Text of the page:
A creamy limestone bridge spans the emerald-green Neretva River which meanders through a town nestled in the Balkans. The town is beautiful, its history, ugly.
The town of Mostar served as a trading post for the Ottoman Empire for many years. In 1557, architect Mimar Hajrudin was commissioned, under threat of death, to build a bridge over the Neretva River. He complied, but arranged to have his funeral on the day that the scaffolding came down in the event that he failed. The architect was successful and the bridge remained standing for four and a half centuries.
Like Yugoslavia, the town of Mostar was a melting pot of cultures and religions: Christian church spires dotted the skyline along with Muslim domes and Jewish synagogues. The city also served as a geographic divider of East and West. Visitors to Mostar could stroll its cobblestone streets and buy Turkish coffee or Persian rugs from hospitable merchants.
With the collapse of the U.S.S.R. in 1991, countries behind the former Iron Curtain were struggling with their new-found independence. In 1992, war came to the doorstep of the Balkan town. On November 9, 1993, the beautiful bridge crumbled after being hit by Croatian artillery. Yugoslavia would be at war for three years and see the country divided up into five parts: Croatia, Bosnia-Herzegovina, Serbia, Macedonia and Slovenia.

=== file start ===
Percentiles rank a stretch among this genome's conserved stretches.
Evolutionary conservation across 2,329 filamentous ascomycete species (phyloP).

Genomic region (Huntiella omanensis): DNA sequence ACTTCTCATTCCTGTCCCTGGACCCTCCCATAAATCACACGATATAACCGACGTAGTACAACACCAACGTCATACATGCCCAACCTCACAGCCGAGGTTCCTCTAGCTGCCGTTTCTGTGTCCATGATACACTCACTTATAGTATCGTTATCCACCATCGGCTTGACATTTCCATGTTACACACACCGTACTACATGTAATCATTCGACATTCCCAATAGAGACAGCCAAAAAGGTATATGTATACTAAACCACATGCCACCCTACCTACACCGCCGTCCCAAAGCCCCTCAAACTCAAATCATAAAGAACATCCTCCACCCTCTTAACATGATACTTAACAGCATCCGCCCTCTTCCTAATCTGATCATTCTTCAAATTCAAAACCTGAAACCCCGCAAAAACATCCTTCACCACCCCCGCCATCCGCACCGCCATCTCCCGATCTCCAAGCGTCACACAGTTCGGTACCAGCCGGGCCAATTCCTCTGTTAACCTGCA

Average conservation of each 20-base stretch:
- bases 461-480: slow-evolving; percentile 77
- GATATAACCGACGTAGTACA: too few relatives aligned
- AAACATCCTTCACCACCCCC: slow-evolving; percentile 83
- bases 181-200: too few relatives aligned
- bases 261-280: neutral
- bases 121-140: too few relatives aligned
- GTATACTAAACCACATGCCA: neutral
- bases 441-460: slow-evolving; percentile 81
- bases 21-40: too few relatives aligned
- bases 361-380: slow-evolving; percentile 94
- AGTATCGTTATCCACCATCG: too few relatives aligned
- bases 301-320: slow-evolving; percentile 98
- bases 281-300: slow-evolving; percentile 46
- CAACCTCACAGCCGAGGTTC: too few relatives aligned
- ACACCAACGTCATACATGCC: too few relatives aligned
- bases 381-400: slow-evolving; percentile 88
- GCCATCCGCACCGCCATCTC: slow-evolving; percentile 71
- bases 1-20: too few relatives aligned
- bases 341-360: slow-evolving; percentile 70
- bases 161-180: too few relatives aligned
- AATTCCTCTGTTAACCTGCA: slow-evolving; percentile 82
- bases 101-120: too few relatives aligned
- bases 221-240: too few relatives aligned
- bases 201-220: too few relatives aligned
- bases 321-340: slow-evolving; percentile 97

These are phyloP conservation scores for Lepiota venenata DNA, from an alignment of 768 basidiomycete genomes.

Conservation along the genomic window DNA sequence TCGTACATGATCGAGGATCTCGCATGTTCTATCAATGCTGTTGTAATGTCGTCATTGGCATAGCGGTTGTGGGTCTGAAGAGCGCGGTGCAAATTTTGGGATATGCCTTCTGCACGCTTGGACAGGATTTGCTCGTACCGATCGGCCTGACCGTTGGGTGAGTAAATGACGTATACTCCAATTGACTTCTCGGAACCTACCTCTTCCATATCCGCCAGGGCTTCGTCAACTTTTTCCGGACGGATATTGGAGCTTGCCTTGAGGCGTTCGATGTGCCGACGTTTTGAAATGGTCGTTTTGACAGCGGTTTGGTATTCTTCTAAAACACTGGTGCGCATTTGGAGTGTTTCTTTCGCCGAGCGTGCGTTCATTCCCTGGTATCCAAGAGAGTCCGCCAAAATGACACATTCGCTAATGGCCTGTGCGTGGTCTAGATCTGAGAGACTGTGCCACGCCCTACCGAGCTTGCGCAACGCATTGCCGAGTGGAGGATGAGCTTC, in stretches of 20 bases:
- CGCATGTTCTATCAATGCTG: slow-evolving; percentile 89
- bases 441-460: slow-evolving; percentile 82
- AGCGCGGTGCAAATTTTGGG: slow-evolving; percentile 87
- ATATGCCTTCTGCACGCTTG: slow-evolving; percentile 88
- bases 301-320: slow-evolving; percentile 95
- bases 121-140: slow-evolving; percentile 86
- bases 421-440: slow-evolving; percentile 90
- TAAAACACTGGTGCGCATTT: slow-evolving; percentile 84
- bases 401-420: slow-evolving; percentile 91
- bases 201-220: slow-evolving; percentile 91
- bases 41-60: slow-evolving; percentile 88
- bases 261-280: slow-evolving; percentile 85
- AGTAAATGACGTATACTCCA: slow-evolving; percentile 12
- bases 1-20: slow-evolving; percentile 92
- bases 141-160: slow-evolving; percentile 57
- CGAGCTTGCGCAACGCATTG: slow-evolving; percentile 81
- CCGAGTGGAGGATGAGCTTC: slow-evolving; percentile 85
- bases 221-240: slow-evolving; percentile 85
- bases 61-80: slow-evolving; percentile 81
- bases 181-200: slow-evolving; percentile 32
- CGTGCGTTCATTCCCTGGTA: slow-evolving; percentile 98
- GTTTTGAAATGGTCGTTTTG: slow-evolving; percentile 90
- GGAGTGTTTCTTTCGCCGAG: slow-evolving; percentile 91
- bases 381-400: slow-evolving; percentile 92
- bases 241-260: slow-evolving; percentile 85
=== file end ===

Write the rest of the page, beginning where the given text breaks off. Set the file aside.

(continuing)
For years, the Mostar bridge sat in a state of disrepair, its limestone crumbling, tires hanging from its heights. Then in 2001, a plan fell into place to rebuild the bridge, at a cost of 5 million pounds, with aid from other countries. It reopened in 2004, in a ceremony attended by princes, presidents and prime ministers.
While the war was over in Mostar, hostitilies were not. As of 2004, one man reported that a pizza joint on one side of the river would not deliver pizza to Muslims on the other side. Another resident said that you could not take the city bus across the old frontline from the Bosnian Conflict. A bus driver from the Muslim east side explained: I would drive to the other side if there was a need. But hardly anyone goes from one side to the other.
In a move reminiscent of the American Deep South, the grammar school was segregated. Begrudgingly, the school board were planning on opening the school to Muslims but on a separate floor than the Christians.
Still, the Mostar bridge spans the Neretva River in all its beauty, hoping to bridge the gap between east and west.
For more information, read my post The Cellist of Sarajevo dated February 14, 2013 at http://alinefromlinda.blogspot.ca/2013/02/the-cellist-of-sarajevo.html.